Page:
With Jim’s point number 3 I’ve had conversations with organizers who said that the only reason that they had a COC was because some sponsors required that they have one. With that being said it was very apparent that they were going through the motions and if there had been an incident I don’t think the COC would have helped.

Point #4 in Jim’s response is something I’ve also personally witnessed.

I’m saying all of this as someone who strongly supports what I believe to be the original spirit of a code of conduct, which is to prevent some things that had been happening at conferences that were inappropriate. IE: Sexualized images, people getting drunk and too friendly with people of the opposite sex, harassing people etc.. None of these behaviors have any place in a professional setting.

The problem as I see it is that, sadly, these codes of conduct have begun to reach into areas that reach beyond these initial goals due to the strong agendas of the vocal extremists that have been pushing for their specific codes of conduct over other ones. I also personally know of cases where a woman have been banned from women in tech groups without ever having actually violated the codes of conduct. No reason was given as to why and one of the extremist COC advocates was involved with some of the bannings. I’ve also personally been in conversations, both online and in person with some of these extremist COC people where they were openly talking about ways to exclude religious conservatives (for the record I am a centrist) and people with political beliefs different from their own. The other issue is most don’t provide any accommodations for people on the autistic spectrum. How do you help an autistic person who may be easily mis-interpreted due to their condition?

Is a code of conduct bad, no. If it’s not abused the way some of the extreme activists have done, it can be a very positive thing. But the problem is that this movement has become co-opted (maybe even from the beginning) by some people who are using it to drive a specific political agenda. For example when a code of conduct, which is meant to protect under-represented people in tech, is used to discriminate against under-represented people in tech by other under-represented people (I’ve seen this happen) it sets the entire thing back. So on one hand you’ve made some under-represented people feel more comfortable, on the other hand you have actually made things worse and less welcoming for others who are also under-represented.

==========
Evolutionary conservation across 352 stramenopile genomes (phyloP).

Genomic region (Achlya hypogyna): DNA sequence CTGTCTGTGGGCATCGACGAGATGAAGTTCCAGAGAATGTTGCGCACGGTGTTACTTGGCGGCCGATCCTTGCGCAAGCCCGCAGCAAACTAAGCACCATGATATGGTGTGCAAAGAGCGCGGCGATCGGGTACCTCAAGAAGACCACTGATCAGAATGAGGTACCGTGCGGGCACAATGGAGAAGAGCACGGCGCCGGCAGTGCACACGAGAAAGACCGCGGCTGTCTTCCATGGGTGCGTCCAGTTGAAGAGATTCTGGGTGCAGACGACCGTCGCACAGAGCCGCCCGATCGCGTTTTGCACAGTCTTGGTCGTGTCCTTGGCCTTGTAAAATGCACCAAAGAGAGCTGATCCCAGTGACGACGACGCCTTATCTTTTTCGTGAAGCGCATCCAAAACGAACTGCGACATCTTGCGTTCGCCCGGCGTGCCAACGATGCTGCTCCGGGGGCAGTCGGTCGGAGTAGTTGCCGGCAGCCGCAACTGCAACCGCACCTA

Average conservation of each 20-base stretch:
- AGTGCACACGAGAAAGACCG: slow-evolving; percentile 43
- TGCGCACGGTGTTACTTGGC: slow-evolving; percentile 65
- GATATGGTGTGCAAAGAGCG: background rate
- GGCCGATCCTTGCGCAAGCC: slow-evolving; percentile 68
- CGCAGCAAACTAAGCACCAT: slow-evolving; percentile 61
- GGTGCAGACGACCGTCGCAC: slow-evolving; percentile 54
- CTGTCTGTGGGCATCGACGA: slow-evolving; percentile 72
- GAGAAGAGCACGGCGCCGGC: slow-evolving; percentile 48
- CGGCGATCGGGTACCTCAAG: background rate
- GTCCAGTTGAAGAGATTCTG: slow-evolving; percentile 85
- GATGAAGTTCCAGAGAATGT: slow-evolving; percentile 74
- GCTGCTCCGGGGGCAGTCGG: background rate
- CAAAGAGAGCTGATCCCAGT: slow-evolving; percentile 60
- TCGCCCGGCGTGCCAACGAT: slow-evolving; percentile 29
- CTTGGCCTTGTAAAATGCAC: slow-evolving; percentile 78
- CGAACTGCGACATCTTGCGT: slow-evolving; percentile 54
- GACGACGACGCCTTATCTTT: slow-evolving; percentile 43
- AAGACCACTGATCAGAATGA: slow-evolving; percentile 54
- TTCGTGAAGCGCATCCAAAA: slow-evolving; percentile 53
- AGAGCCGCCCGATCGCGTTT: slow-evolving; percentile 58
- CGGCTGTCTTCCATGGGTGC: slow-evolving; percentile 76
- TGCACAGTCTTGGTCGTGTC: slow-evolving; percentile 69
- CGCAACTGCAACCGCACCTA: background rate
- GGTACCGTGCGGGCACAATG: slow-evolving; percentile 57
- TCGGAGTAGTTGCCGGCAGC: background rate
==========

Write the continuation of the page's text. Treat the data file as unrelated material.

Brining this back to my own experience. I know a significant number of women and men who support diversity and having a safe experience for people at conferences, but are leery of the Codes of Conduct due to their experiences and observations which are often similar to mine and Jim’s. I’ve also seen some people, including underrepresented people, quietly stop supporting diversity efforts because of bad experiences with bad actors that are part of it. We all want diversity in tech, but the sad reality is that despite the large sums of money that have been spent on the efforts I’ve had trouble finding any solid, verifiable data to indicate that things are getting better, in fact some reports seem to indicate that things are getting worse.

I think we all agree that we want to improve diversity, the question is, based on what it has become in many cases is it the right tool if used correctly? If the abuse in the name of the COC’s doesn’t stop, even if we do end up discovering through data that it is effective, that abuse could and has undermined it’s goals and efficacy.

Comment by A Current Conference Organizer Thu May 25 17:10:05 2017

I see your point Jim. However I am one of the people who insist on a code of conduct AND an organisation that upholds it. I would not call myself militant in any way; it is just one way that I as a speaker can say “I expect you to create a safe environmemt” There is much more to safety, I agree with that, and a CoC does not protect from stupid harrasments. It does state that this conference cares about it and takes it seriously, which is sadly needed with the amount of people being harrased. Not only does it say to the potential harraser that it is not acceptable, it also tells the victims “when something happens, we are here to help”. Last year an incident happened at a conference, where the organisor emphasized every morning that they took CoC very serious, and that if people felt that it was too much, they could get their money back on the way out. So no it is not enough. I have yet to find a better tool so for now I insist on this. It would be easier if people just behaved, but….

Comment by Nativewired Thu May 25 14:29:37 2017